For example, you could use QoS to prioritize video calls over file downloads—that way, your call with grandma won’t drop just because someone else is grabbing a big file from Dropbox. (Sure, their file will take longer, but grandma is more important.) Some QoS settings even allow you to prioritize different apps at different times of day.
QoS settings can typically be found under advanced settings in the network’s administrator interface. Some routers may even make it easier by offering a one-click multimedia or gaming setting, so you know those applications will be prioritized.
6. Don’t Rely on Obsolete Hardware
It’s a good idea to get the most out of your existing equipment, but if you are running old hardware you can’t expect the best performance. We have a tendency to subscribe to the “if it ain’t broke, don’t fix it” mentality with back-end devices, especially networking gear. However, if you bought your router years ago, you might still be using the older, slower 802.11n standard (or God forbid, 802.11g).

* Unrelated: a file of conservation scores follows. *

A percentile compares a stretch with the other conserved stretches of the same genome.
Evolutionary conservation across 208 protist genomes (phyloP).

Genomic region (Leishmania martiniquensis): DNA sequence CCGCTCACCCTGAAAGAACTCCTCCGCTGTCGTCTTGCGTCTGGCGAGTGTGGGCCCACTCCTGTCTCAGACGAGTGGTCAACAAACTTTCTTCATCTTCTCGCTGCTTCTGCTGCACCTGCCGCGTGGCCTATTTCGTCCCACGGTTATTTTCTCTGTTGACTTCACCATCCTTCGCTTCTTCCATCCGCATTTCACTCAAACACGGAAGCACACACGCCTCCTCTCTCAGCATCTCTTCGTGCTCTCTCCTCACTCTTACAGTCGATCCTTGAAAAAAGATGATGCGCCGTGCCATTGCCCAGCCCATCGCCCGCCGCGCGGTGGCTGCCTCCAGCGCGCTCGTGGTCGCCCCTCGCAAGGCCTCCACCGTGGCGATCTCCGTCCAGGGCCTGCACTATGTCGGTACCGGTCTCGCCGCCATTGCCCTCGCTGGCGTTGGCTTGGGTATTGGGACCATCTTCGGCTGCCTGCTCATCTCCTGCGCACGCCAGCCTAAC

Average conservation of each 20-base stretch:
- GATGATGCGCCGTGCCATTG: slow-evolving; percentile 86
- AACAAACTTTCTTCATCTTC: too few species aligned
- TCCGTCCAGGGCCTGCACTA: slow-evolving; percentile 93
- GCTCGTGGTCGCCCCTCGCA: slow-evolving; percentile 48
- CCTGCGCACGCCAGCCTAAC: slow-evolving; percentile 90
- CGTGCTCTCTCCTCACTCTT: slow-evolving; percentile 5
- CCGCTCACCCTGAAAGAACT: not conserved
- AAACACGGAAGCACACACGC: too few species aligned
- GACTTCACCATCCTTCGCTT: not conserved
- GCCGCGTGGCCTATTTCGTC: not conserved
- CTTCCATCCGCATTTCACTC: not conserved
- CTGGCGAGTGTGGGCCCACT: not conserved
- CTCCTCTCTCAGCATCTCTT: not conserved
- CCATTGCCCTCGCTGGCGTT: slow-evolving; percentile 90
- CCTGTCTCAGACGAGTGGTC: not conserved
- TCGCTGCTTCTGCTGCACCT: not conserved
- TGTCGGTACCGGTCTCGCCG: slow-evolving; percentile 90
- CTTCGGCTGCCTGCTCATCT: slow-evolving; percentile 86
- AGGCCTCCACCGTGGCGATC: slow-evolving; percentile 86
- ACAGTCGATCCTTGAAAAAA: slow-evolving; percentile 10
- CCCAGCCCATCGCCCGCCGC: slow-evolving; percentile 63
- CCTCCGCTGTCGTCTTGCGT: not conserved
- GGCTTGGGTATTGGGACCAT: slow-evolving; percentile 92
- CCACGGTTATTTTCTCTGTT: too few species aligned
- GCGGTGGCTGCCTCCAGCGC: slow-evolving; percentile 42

These wireless standards cap at fairly low bandwidths. Thus, all the tweaking we’ve outlined above will only get you so far—the maximum throughput for 802.11g is 54Mbps, while 802.11n caps out at 300Mbps. The latest 802.11ac supports 1Gbps, while next-gen Wi-Fi 6 routers can theoretically hit 10Gbps, but it’s early days. Our list of the best wireless routers is a good place to start the search for a faster router.
Even if your router is new, you might have some ancient devices that are falling back to older, slower standards. If you bought a PC within the last couple of years, you likely have an 802.11ac wireless adapter, or at least 802.11n. But the older your devices, the less likely they are to have modern tech built in. (You might be able to buy a USB Wi-Fi adapter that makes things a bit better on those old machines, though.)
Remember, a higher-quality router won’t just support those faster standards—it’ll also do all the things we’ve outlined above better. It’ll perform better channel selection, band steering for 5GHz devices, and have better QoS features.